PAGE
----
The scientist father of a teenage girl and boy accidentally shrinks his and two other neighborhood teens to the size of insects. Now the teens must fight diminutive dangers as the father searches for them.
'Toon star Roger is worried that his wife Jessica is playing pattycake with someone else, so the studio hires detective Eddie Valiant to snoop on her. But the stakes are quickly raised when Marvin Acme is found dead and Roger is the prime suspect. Groundbreaking interaction between the live and animated characters, and lots of references to classic animation.Written by
Jon Reeves <firstname.lastname@example.org>
An exposure sheet (a chart for keeping track of the drawings to be shot for animation) can be seen in R.K. Maroon's desk. The exposure sheet can also be seen clinging to Eddie Valiant as Roger jumps up screaming after drinking scotch in Maroon's office. See more »
After Roger blows his nose on the handkerchief, it's obvious R. K. Maroon didn't grab the handkerchief out of his hand. It appears he was reaching down to get the handkerchief. However, Maroon's handkerchief would have presumably been dirtied by Roger's tears and nose blowing. A person would normally try to retrieve such a handkerchief by taking it gingerly by a place presumed to be unspoiled. This reaction is further verified by the fact that Maroon immediately places the handkerchief in the wastebasket. See more »
Mommy's going to the beauty parlor, darling, but I'm leaving you with your favorite friend, Roger. He's going to take very, very good care of you, because if he doesn't... HE'S GOING BACK TO THE SCIENCE LAB.
See more »
At the end of the credits: "Daffy Duck, Yosemite Sam, Tweetie Bird, Bugs Bunny, Sylvester, Porky Pig, Acme, and all other Warner Bros. characters are trademark of Warner Brothers Inc. Copyright 1988 Warner Bros. Inc. used by permission." See more »
In the original theatrical run and the VHS and laserdisc releases, when Baby Herman storms off the set and puts his hand up a woman's dress, the middle finger of his hand is clearly extended. This was altered for the subsequent DVD releases. See more »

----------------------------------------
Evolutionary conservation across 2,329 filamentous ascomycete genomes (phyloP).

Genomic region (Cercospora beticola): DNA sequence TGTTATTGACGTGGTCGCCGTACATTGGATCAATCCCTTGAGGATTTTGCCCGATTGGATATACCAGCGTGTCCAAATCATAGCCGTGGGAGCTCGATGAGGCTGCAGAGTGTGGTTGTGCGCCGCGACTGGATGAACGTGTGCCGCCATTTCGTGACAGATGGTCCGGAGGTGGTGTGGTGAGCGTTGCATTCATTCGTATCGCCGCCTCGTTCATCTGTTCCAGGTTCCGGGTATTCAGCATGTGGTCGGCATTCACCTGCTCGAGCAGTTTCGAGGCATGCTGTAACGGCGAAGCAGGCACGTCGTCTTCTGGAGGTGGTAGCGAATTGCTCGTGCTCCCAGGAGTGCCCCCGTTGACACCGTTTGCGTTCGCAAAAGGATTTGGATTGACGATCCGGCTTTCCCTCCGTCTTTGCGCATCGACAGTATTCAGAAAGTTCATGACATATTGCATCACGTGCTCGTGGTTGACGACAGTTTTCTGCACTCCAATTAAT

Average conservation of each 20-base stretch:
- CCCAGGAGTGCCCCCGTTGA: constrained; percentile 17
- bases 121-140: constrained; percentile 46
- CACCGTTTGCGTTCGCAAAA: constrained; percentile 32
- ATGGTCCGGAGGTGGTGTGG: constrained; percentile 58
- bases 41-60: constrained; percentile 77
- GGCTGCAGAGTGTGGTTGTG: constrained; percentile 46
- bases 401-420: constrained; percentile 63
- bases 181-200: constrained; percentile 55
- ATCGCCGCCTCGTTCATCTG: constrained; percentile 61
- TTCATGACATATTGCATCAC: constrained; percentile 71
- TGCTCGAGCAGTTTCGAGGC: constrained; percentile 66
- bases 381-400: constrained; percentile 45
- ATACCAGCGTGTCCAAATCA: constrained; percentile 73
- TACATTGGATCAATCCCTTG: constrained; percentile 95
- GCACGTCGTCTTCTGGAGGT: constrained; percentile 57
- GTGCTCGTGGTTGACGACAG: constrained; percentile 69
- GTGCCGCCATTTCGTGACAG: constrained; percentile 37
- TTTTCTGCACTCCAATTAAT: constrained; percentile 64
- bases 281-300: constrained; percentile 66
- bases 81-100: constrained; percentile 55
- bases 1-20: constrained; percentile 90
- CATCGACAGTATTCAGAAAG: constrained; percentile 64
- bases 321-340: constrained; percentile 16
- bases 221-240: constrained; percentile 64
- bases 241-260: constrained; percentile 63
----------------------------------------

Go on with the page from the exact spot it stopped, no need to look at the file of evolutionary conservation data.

This movie is excellent! It's funny, suspenseful,& witty. The leads, Roger & Eddie are likable in their own unique ways and the FX are breathtaking! Bob Hoskins & Chris Lloyd deserved Oscar nods IMO.
WFRR is what most of today's CGI films "pretend" to be! A mature, family film that people of many generations can enjoy!
Anyone who hasn't seen this film I definitely recommend it! If you like quirky comedies,fantasies, suspenseful films, or are a cartoon geek watch WFRR!...
As a huge fan of all things comedic, I love the film's message about laughter!
When the film opens, detective Eddie Valiant (Bob Hoskins) is this disenchanted, cynical alkie who hasn't gotten over the murder of his brother who was killed by a toon...Because of this Eddie[ who was once known for his penchant for solving toon-related cases, getting the colorful playful creatures out of trouble] resents ALL toons now and refuses to work for or with them.
Too bad Roger Rabbit doesn't know this. He is a toon who is wanted for a murder he didn't commit and hounded by the creepy & corrupt judge/jury/executioner : Judge Doom. Thus he seeks Valiant's help. During their search for the true killer and their evasion of Judge Doom & his weasel cohorts, Eddie wonders how Roger can have such an exuberant clownlike spirit in the face of possible death. Roger tells Eddie "a laugh can be a very powerful thing, why sometimes in life it's the only weapon we have."
The tone of the film is a mixture of dark noir frenetic tooniness a sultry yet strong damsel (the one and only Jessica Rabbit) and social racial allegory.
The film's theme of minorities (the toons) vs. genocide & "the man" (Judge Doom)....And of Eddie's prejudices against toons (due to his brother's murder) disappearing at the end, thus he overcomes his alcoholism and grief or Roger's very motto of "Laughter is a powerful weapon" and how that helps Eddie in the final showdown (by killing the weasels with laughter and thwarting Judge Doom with a toon prop that malfunctions his diabolical machine).
American Pop-culture & escapism ARE powerful weapons against misery, hatred & life's hardships in general. And they help unite all different walks of life.
WFRR takes place in the WWII era towards the 50s...While the 40's were a time of American unity, escapism & pop-culture (what the "toons" represent) The 50's were more about cold hard, capitalism technology & being superior..I feel that the megalomaniac villain represents THAT as well as the racial/cultural insensitivity that came with the 50's.
But no matter how you interpret WFRR it's an American masterpiece! There seems to be some controversy on what age it is appropriate for....Be warned this film IS violent loud climatic and more likely than not, will scare a young child. But if you are a parent you have to know your kid and realize what will give him or her nightmares. Having said that, even if you won't let junior watch it, that doesn't mean you, yourself can't enjoy it, the next time it comes on Encore Mystery.
There are a lot of "Judge Dooms" these days...People who are perpetually serious & full of themselves & really have NO sense of humor at all...Don't be a Judge Doom...Watch this movie!
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